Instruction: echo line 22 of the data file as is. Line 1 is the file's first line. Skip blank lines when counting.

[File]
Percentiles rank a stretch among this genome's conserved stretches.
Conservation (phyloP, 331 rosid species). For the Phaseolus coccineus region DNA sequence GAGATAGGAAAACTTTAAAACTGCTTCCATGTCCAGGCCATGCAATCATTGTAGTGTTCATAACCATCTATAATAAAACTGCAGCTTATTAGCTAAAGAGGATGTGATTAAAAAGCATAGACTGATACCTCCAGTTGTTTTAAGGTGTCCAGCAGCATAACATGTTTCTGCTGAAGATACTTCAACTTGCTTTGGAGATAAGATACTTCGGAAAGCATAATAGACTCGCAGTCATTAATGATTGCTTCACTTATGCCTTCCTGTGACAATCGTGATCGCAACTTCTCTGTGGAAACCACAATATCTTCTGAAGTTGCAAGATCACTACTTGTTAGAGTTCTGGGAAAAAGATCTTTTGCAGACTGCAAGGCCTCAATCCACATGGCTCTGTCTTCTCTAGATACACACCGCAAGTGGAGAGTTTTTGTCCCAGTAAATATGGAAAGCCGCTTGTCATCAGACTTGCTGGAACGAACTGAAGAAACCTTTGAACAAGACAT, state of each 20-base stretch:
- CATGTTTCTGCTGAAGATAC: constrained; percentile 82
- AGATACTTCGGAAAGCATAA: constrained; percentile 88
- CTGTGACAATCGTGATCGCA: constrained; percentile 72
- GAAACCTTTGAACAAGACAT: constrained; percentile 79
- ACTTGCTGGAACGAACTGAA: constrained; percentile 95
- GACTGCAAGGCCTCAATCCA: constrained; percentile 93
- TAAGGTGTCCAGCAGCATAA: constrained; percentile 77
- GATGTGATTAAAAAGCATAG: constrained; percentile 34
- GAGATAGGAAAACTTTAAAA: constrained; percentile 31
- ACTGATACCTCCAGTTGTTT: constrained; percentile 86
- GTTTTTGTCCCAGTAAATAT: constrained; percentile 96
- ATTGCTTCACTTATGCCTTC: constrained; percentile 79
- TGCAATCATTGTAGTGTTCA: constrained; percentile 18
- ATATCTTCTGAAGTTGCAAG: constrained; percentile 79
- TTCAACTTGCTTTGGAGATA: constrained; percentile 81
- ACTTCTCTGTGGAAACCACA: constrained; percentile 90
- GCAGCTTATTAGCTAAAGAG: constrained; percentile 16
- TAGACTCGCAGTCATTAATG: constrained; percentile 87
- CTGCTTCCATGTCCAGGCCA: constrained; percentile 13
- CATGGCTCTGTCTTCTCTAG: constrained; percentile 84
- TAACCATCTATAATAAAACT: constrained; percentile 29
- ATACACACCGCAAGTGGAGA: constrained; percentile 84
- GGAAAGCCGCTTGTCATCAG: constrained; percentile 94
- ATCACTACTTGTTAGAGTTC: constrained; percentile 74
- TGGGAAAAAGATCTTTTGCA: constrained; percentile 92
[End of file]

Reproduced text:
- CATGGCTCTGTCTTCTCTAG: constrained; percentile 84